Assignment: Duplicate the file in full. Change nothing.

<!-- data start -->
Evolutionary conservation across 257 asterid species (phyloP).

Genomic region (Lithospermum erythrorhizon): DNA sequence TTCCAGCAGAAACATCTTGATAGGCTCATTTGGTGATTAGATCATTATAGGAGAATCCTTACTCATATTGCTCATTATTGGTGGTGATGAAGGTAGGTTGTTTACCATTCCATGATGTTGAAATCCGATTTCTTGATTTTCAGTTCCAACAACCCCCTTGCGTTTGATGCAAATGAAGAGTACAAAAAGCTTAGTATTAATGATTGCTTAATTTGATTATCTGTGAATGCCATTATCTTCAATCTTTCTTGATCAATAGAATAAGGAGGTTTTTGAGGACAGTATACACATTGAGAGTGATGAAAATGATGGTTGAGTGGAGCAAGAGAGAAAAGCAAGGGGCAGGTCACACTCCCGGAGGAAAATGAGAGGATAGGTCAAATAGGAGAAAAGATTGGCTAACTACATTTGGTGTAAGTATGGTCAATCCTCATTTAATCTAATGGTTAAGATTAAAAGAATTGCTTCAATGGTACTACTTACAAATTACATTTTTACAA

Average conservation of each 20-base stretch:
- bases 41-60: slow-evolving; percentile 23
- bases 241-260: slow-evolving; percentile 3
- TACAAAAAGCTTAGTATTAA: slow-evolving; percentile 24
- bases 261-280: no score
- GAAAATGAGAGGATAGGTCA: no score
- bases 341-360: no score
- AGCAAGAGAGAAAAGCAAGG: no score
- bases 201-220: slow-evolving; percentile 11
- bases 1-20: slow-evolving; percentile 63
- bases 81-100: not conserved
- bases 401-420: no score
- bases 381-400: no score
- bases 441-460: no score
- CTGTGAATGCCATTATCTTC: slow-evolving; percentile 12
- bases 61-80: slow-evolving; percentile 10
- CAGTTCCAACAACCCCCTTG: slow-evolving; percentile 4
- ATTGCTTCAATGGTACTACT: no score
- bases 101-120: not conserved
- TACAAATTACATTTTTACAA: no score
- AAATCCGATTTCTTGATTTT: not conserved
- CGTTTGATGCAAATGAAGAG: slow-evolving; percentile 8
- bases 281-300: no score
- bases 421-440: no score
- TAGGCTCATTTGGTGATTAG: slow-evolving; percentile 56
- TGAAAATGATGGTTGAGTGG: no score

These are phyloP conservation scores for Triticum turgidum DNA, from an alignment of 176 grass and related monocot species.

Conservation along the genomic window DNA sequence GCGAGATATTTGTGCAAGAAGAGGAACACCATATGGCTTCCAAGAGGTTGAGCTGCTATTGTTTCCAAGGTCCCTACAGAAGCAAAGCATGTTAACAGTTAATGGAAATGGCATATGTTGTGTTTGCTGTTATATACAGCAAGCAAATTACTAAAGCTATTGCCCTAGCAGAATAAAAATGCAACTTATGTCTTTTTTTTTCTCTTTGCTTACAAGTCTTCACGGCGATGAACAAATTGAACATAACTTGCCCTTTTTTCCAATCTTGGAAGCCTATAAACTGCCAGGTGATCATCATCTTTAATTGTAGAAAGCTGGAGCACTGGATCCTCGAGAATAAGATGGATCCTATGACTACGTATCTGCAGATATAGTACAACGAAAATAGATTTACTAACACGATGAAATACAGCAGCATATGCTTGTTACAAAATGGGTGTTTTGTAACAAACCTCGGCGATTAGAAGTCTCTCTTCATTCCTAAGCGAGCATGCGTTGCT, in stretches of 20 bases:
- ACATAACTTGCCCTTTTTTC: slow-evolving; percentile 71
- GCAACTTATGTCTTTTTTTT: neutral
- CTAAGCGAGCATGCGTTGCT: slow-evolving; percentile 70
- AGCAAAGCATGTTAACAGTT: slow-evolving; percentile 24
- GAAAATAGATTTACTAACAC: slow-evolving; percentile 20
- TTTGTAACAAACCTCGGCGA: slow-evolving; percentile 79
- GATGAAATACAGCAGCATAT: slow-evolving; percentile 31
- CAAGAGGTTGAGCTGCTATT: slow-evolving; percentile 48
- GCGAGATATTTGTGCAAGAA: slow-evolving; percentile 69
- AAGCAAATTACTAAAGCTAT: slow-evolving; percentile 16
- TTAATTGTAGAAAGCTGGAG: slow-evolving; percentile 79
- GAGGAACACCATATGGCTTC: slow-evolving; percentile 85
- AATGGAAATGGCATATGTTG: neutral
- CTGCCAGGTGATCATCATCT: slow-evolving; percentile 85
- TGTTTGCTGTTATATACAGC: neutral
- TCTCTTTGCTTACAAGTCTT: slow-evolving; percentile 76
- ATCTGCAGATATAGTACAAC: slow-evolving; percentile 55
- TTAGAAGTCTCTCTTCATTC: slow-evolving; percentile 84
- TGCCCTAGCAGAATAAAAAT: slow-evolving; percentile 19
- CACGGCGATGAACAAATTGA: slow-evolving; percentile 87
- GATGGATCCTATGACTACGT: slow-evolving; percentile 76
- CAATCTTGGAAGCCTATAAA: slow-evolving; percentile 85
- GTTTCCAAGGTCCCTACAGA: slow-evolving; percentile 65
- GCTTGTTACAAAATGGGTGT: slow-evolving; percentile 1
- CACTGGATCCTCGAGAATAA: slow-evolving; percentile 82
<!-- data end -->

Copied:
Evolutionary conservation across 257 asterid species (phyloP).

Genomic region (Lithospermum erythrorhizon): DNA sequence TTCCAGCAGAAACATCTTGATAGGCTCATTTGGTGATTAGATCATTATAGGAGAATCCTTACTCATATTGCTCATTATTGGTGGTGATGAAGGTAGGTTGTTTACCATTCCATGATGTTGAAATCCGATTTCTTGATTTTCAGTTCCAACAACCCCCTTGCGTTTGATGCAAATGAAGAGTACAAAAAGCTTAGTATTAATGATTGCTTAATTTGATTATCTGTGAATGCCATTATCTTCAATCTTTCTTGATCAATAGAATAAGGAGGTTTTTGAGGACAGTATACACATTGAGAGTGATGAAAATGATGGTTGAGTGGAGCAAGAGAGAAAAGCAAGGGGCAGGTCACACTCCCGGAGGAAAATGAGAGGATAGGTCAAATAGGAGAAAAGATTGGCTAACTACATTTGGTGTAAGTATGGTCAATCCTCATTTAATCTAATGGTTAAGATTAAAAGAATTGCTTCAATGGTACTACTTACAAATTACATTTTTACAA

Average conservation of each 20-base stretch:
- bases 41-60: slow-evolving; percentile 23
- bases 241-260: slow-evolving; percentile 3
- TACAAAAAGCTTAGTATTAA: slow-evolving; percentile 24
- bases 261-280: no score
- GAAAATGAGAGGATAGGTCA: no score
- bases 341-360: no score
- AGCAAGAGAGAAAAGCAAGG: no score
- bases 201-220: slow-evolving; percentile 11
- bases 1-20: slow-evolving; percentile 63
- bases 81-100: not conserved
- bases 401-420: no score
- bases 381-400: no score
- bases 441-460: no score
- CTGTGAATGCCATTATCTTC: slow-evolving; percentile 12
- bases 61-80: slow-evolving; percentile 10
- CAGTTCCAACAACCCCCTTG: slow-evolving; percentile 4
- ATTGCTTCAATGGTACTACT: no score
- bases 101-120: not conserved
- TACAAATTACATTTTTACAA: no score
- AAATCCGATTTCTTGATTTT: not conserved
- CGTTTGATGCAAATGAAGAG: slow-evolving; percentile 8
- bases 281-300: no score
- bases 421-440: no score
- TAGGCTCATTTGGTGATTAG: slow-evolving; percentile 56
- TGAAAATGATGGTTGAGTGG: no score

These are phyloP conservation scores for Triticum turgidum DNA, from an alignment of 176 grass and related monocot species.

Conservation along the genomic window DNA sequence GCGAGATATTTGTGCAAGAAGAGGAACACCATATGGCTTCCAAGAGGTTGAGCTGCTATTGTTTCCAAGGTCCCTACAGAAGCAAAGCATGTTAACAGTTAATGGAAATGGCATATGTTGTGTTTGCTGTTATATACAGCAAGCAAATTACTAAAGCTATTGCCCTAGCAGAATAAAAATGCAACTTATGTCTTTTTTTTTCTCTTTGCTTACAAGTCTTCACGGCGATGAACAAATTGAACATAACTTGCCCTTTTTTCCAATCTTGGAAGCCTATAAACTGCCAGGTGATCATCATCTTTAATTGTAGAAAGCTGGAGCACTGGATCCTCGAGAATAAGATGGATCCTATGACTACGTATCTGCAGATATAGTACAACGAAAATAGATTTACTAACACGATGAAATACAGCAGCATATGCTTGTTACAAAATGGGTGTTTTGTAACAAACCTCGGCGATTAGAAGTCTCTCTTCATTCCTAAGCGAGCATGCGTTGCT, in stretches of 20 bases:
- ACATAACTTGCCCTTTTTTC: slow-evolving; percentile 71
- GCAACTTATGTCTTTTTTTT: neutral
- CTAAGCGAGCATGCGTTGCT: slow-evolving; percentile 70
- AGCAAAGCATGTTAACAGTT: slow-evolving; percentile 24
- GAAAATAGATTTACTAACAC: slow-evolving; percentile 20
- TTTGTAACAAACCTCGGCGA: slow-evolving; percentile 79
- GATGAAATACAGCAGCATAT: slow-evolving; percentile 31
- CAAGAGGTTGAGCTGCTATT: slow-evolving; percentile 48
- GCGAGATATTTGTGCAAGAA: slow-evolving; percentile 69
- AAGCAAATTACTAAAGCTAT: slow-evolving; percentile 16
- TTAATTGTAGAAAGCTGGAG: slow-evolving; percentile 79
- GAGGAACACCATATGGCTTC: slow-evolving; percentile 85
- AATGGAAATGGCATATGTTG: neutral
- CTGCCAGGTGATCATCATCT: slow-evolving; percentile 85
- TGTTTGCTGTTATATACAGC: neutral
- TCTCTTTGCTTACAAGTCTT: slow-evolving; percentile 76
- ATCTGCAGATATAGTACAAC: slow-evolving; percentile 55
- TTAGAAGTCTCTCTTCATTC: slow-evolving; percentile 84
- TGCCCTAGCAGAATAAAAAT: slow-evolving; percentile 19
- CACGGCGATGAACAAATTGA: slow-evolving; percentile 87
- GATGGATCCTATGACTACGT: slow-evolving; percentile 76
- CAATCTTGGAAGCCTATAAA: slow-evolving; percentile 85
- GTTTCCAAGGTCCCTACAGA: slow-evolving; percentile 65
- GCTTGTTACAAAATGGGTGT: slow-evolving; percentile 1
- CACTGGATCCTCGAGAATAA: slow-evolving; percentile 82